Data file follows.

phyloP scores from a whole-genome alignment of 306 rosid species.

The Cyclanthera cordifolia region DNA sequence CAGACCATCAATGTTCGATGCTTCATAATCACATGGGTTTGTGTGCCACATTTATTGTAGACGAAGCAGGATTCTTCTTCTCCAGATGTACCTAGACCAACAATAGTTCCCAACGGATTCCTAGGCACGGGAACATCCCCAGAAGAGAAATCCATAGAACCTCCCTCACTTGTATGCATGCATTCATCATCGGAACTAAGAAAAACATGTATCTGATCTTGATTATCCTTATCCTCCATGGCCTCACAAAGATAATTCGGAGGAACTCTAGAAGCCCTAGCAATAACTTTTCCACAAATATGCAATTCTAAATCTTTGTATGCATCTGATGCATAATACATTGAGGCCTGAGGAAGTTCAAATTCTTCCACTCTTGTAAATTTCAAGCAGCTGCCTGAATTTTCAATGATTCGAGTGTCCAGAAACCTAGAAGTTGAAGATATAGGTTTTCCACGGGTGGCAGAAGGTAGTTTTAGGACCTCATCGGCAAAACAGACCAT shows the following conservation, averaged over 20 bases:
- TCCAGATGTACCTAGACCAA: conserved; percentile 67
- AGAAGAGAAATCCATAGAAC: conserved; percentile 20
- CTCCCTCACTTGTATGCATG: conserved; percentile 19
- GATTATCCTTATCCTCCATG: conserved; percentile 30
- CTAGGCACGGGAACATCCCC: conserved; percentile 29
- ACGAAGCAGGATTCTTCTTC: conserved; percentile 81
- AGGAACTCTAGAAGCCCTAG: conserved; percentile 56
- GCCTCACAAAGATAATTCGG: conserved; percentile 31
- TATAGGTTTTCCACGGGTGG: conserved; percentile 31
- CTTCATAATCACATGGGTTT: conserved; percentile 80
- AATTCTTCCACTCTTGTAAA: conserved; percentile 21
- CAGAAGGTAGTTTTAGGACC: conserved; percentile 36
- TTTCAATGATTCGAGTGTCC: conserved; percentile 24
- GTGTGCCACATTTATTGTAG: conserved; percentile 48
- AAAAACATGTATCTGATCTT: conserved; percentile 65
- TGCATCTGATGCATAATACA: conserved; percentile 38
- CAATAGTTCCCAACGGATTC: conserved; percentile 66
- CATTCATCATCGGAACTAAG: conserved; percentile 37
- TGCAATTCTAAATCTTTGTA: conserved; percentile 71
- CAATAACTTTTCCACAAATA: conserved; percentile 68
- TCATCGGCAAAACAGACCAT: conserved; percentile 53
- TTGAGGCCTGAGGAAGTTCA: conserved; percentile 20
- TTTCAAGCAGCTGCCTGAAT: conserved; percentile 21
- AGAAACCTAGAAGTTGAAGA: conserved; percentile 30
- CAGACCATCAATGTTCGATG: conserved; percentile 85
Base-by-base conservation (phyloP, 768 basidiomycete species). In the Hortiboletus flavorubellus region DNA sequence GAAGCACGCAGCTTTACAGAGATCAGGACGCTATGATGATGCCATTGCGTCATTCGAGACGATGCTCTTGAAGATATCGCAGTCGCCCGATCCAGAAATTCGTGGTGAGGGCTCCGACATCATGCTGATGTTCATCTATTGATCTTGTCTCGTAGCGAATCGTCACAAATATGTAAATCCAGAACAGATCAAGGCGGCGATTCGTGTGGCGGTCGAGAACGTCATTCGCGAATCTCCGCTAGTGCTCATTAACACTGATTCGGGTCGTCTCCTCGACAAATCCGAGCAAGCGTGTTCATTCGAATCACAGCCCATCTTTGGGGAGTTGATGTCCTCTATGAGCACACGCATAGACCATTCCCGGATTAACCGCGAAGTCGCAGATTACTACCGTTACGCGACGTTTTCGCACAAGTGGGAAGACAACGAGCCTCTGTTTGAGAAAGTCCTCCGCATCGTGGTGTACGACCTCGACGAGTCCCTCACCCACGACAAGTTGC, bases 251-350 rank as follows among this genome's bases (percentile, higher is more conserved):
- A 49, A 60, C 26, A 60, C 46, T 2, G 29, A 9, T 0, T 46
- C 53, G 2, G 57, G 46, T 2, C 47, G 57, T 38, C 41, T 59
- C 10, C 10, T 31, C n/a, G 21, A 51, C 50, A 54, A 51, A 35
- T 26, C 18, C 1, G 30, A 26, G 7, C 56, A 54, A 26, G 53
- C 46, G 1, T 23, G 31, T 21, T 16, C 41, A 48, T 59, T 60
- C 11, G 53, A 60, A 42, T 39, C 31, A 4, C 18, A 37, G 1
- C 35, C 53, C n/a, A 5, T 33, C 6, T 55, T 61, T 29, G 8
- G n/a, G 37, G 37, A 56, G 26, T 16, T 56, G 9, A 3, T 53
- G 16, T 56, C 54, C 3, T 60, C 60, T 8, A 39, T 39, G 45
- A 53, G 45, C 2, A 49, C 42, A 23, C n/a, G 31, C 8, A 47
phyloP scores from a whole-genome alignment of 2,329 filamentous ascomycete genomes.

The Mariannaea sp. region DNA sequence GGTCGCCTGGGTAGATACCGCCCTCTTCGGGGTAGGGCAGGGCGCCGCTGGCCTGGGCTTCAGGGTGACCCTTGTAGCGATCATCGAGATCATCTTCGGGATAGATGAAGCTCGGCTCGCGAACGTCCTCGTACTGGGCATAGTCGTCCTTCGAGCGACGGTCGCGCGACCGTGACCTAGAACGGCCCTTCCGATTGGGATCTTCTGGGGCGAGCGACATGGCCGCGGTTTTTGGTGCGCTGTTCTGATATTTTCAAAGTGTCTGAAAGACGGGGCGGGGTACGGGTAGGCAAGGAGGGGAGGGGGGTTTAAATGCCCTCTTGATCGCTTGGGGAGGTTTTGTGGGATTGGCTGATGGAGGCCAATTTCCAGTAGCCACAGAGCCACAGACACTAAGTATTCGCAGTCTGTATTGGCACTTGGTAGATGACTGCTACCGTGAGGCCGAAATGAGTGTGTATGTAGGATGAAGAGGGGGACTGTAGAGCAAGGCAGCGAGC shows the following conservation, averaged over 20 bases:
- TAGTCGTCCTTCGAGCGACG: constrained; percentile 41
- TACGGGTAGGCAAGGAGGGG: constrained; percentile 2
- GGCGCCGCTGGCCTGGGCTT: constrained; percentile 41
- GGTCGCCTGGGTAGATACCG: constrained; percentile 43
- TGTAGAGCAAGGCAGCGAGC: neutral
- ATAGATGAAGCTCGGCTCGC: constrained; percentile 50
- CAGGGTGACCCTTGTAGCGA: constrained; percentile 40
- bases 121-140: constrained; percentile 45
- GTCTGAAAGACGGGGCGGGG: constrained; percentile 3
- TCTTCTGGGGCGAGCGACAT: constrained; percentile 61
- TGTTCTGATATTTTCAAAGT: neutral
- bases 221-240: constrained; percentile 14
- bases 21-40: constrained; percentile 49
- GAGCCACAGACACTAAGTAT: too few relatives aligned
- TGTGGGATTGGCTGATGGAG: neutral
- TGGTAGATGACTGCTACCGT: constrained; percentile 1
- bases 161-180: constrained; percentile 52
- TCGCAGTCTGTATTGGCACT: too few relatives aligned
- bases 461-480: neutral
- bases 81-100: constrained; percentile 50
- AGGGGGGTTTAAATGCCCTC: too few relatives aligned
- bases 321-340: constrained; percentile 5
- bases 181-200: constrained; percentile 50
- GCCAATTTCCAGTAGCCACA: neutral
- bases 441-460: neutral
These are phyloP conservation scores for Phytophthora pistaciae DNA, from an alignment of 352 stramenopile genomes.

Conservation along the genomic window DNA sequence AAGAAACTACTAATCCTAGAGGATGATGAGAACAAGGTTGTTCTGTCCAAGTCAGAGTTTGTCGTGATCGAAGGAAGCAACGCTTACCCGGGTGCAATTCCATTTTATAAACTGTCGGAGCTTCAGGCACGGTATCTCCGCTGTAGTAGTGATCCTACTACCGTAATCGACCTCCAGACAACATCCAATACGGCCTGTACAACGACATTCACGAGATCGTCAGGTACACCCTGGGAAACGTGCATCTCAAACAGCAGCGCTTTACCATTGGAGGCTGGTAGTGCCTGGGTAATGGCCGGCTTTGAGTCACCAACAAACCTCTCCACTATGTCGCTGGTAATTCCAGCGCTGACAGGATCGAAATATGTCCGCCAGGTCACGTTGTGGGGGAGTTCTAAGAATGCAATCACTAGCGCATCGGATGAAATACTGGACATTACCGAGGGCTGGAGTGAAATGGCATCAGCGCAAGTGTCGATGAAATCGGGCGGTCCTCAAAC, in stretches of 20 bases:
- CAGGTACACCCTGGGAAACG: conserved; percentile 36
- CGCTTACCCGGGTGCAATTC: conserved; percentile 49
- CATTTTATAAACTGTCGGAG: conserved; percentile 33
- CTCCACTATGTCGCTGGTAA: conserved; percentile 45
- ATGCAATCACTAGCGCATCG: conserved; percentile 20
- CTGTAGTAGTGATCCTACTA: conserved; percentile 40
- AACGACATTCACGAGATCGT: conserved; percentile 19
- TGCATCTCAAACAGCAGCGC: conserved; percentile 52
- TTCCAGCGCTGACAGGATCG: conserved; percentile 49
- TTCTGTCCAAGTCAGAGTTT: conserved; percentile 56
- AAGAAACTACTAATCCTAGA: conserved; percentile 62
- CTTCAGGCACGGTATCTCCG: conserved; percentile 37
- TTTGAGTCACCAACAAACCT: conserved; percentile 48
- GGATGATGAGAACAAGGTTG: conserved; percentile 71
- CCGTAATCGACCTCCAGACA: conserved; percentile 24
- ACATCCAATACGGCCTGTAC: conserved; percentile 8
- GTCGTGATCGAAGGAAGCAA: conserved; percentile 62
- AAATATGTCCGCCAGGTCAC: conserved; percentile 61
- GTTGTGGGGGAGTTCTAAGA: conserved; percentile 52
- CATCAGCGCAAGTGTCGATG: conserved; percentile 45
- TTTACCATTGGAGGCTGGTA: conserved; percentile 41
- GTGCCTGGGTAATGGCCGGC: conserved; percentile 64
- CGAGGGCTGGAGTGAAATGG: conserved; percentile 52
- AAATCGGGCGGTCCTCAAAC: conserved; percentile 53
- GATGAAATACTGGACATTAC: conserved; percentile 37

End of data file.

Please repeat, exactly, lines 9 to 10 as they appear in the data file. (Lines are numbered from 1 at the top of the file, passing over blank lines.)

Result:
- AGGAACTCTAGAAGCCCTAG: conserved; percentile 56
- GCCTCACAAAGATAATTCGG: conserved; percentile 31